For the month of April, Zaac commissioned me to dramatize a bit of a D&D game that we were in. 2000 words was a bit much for me to do, so I decided to jazz it up with a bit of an illustration. So enjoy.
“Is everyone alright?” The gruff voice of the dwarf Leo had barely met rang out in the darkness. ‘Alright’ was not the word he would have chosen for his condition, but he chorused an answer alongside the others. A flint was struck and a torch flared into life. Leo winced at the sudden light. His head was pounding like a dwarven forge and the light did not help. Well, it did help. It was better than the pitch blackness, but it sure didn’t alleviate the feeling in his head.
A second torch was lit off the first, and light grudgingly acknowledged its presence was requested and filled the room. The walls were wrought stone, of a design that seemed a tad familiar. It had probably been covered on Friday’s end of term exams, but he couldn’t be sure. The near suicidal amount of alcohol Leo had consumed between the end of exams three days ago and whatever had brought him here had been both in celebration of having successfully learned the material and an almost ritualistic purge all all memories of Prelate Gerroti’s Ancient Architecturals class, along with the rest of the semester’s hardships.
They were in a long narrow chamber, thirty feet across and at least a hundred feet long. One side of the room was collapsed, with rubble strewn down in large, unwieldy heaps. The dwarf was standing by the pile of stones, prodding the detritus with the haft of his axe held in one hand, a torch flickering with an odd red hue held aloft in the other. He seemed to be muttering to himself and shaking his head as he did his prospecting.
On the other side of the chamber was a set of doors, made of the gray stone that formed the walls, carved with the symbol of a rising sun. Sitting crossed legged in front of the door was a drow, dressed in blacks and blues with a long, concealing cloak. His hands moved in a rhythmic manner as he sharpened a short sword, his eyes focused not on the task, but on the door, as if studying it. Leo hadn’t talked to him much. He had learned his name, Nalla, but nothing more. On the surface, he had been reclusive, shielding himself away in his cloak, as if trying to separate himself from the world. Here, his cloak had been folded neatly into his pack and his eyes shone a bright red, the hideous light of the daystar a hindrance no longer.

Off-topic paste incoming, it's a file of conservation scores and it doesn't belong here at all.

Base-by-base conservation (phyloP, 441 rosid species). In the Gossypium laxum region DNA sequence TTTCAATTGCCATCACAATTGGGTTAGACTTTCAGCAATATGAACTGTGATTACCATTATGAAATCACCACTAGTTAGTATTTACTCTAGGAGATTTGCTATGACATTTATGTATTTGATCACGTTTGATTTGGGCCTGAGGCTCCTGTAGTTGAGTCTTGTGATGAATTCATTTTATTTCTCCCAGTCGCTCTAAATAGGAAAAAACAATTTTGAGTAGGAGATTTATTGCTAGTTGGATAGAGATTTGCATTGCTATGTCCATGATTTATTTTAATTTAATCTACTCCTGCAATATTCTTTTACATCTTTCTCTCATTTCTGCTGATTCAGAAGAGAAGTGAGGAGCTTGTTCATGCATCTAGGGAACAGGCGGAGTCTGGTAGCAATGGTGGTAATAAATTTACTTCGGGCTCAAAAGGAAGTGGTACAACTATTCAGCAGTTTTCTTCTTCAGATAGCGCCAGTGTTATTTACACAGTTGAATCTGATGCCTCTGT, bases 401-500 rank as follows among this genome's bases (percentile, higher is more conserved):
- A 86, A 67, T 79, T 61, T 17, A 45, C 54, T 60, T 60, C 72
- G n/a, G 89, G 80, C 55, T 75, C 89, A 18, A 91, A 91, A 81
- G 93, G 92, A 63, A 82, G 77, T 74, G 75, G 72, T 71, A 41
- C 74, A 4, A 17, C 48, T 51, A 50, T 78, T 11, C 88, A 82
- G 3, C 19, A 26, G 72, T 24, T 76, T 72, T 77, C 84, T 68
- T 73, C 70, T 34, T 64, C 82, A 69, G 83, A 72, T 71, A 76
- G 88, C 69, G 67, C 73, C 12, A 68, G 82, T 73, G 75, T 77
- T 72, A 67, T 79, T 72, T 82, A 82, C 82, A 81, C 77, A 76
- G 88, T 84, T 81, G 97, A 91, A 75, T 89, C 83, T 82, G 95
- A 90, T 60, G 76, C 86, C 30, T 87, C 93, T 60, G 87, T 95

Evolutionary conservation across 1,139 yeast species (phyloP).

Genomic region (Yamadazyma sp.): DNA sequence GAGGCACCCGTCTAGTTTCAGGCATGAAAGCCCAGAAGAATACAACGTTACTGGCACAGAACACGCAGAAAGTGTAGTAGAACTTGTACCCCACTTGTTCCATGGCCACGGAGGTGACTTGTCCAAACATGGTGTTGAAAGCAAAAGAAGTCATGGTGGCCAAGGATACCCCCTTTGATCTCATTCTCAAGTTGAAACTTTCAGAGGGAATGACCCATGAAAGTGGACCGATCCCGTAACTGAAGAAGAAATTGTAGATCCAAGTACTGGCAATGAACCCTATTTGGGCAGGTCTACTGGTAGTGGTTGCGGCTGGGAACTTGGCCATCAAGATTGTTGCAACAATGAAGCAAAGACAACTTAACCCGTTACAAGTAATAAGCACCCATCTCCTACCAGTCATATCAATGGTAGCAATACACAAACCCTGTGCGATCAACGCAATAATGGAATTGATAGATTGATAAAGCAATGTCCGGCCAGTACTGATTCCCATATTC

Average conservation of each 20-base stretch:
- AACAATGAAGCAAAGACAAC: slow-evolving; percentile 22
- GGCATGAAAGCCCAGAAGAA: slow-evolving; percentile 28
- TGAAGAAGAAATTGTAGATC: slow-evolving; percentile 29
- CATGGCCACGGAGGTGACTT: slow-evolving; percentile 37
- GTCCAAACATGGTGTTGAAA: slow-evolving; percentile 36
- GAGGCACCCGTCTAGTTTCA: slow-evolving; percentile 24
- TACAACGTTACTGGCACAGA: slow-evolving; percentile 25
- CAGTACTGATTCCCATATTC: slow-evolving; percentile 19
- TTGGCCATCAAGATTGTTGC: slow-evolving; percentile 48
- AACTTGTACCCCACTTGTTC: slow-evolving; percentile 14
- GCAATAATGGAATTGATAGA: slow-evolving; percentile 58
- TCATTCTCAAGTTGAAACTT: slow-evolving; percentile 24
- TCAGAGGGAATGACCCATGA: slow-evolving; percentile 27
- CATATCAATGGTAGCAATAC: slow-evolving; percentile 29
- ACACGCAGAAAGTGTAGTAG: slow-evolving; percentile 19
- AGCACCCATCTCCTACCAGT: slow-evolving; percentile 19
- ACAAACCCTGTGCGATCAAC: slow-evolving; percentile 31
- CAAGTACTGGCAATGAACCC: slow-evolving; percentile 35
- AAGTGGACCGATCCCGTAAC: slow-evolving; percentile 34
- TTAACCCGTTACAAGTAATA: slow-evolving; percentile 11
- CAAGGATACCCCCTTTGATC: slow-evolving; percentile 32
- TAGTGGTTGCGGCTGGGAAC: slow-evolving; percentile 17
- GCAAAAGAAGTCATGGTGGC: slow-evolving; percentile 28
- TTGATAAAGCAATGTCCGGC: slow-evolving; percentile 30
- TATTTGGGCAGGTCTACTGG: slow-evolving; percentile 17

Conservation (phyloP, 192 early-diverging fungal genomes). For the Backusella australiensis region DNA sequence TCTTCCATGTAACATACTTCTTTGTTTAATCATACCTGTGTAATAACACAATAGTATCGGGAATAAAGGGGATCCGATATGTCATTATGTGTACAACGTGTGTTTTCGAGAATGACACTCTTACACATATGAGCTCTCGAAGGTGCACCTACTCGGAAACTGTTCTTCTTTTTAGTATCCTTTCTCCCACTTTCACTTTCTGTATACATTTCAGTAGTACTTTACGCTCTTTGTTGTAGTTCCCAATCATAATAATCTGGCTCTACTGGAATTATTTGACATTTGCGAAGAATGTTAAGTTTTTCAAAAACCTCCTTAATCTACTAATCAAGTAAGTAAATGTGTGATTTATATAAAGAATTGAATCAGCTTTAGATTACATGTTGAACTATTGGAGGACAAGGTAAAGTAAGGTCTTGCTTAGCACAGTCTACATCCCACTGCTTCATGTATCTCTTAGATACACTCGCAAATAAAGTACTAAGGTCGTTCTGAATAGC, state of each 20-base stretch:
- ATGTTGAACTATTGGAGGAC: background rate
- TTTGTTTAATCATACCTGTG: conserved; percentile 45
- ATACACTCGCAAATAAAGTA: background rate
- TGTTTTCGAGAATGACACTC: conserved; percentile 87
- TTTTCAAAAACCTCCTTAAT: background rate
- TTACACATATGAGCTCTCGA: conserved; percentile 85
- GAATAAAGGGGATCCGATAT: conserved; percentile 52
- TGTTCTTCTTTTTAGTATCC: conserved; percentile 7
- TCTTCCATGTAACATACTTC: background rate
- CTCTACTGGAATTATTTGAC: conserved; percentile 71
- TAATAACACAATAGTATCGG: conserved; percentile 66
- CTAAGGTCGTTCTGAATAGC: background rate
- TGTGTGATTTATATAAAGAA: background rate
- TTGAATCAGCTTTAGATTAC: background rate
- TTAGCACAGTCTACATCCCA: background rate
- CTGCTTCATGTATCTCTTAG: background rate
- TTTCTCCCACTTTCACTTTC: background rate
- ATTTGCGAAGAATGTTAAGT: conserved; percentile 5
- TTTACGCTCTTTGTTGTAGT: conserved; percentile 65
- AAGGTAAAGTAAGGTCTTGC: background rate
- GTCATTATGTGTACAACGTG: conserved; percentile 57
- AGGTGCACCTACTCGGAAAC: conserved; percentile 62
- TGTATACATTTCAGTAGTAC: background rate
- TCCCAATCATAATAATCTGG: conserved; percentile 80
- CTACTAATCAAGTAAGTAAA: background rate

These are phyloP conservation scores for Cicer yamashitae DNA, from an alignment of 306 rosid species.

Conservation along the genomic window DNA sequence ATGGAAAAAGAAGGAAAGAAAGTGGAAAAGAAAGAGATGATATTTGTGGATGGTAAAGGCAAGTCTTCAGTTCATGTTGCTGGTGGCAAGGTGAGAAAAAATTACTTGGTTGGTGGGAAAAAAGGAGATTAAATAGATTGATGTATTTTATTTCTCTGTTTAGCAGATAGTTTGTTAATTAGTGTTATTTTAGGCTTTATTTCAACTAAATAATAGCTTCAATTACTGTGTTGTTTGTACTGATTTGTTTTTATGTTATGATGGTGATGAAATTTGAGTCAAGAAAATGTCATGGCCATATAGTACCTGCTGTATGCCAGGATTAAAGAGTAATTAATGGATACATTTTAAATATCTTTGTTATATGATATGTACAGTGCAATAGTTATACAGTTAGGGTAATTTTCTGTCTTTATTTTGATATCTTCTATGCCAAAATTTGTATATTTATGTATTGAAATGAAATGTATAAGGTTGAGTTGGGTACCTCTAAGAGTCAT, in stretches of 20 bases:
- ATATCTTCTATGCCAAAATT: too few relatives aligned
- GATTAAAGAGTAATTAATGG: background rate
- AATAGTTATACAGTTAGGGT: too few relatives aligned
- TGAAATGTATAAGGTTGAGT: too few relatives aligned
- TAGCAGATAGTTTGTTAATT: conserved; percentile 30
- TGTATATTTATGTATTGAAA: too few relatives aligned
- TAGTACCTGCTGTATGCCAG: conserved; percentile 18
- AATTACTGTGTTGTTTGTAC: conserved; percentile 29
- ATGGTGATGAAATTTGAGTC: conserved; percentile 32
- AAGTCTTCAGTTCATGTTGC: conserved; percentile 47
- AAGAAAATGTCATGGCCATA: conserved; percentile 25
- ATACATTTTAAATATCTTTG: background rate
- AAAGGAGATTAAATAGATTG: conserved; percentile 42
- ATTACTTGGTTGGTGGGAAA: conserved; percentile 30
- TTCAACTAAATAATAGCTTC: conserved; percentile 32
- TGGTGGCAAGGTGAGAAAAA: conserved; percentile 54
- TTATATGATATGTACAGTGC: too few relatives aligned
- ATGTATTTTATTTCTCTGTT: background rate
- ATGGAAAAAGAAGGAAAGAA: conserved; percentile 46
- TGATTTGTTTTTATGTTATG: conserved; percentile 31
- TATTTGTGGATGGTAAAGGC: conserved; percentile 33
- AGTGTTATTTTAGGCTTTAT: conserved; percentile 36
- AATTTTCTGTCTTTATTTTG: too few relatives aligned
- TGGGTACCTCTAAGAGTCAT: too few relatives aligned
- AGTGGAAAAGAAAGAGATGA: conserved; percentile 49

The third of Leo’s new companions prowled the walls, bow drawn and arrow knocked, eyes darting from alcove to alcove. Now that there was sufficient light in the room, Leo could see ensconced in the walls were what appeared to be dioramas, each depicting a different scene. The man, Umbra as he had introduced himself whatever happened ago, was keeping a paranoid watch, pacing back and forth towards and away from the various depictions, as if both expecting and daring them to move.
Right next to Leo, in the center of the room, was an alcove, perhaps ten feet wide and about a foot deep into a domed cover. Inside was a scene of a hunt of some kind. They had tracked down a deer or two, and trapped a panther. The figurines were crude dolls, about six inches high and dressed in deer-hide leather and bright colored feathers. They carried spears, mostly, although one held an odd twisted staff, kind of like a shepherd’s crook, although it wasn’t a design Leo had seen before. Unlike the rest of the dolls, the staff seemed to be made out of metal. The garb of the hunters looked familiar, but with his pounding head, he still couldn’t place it.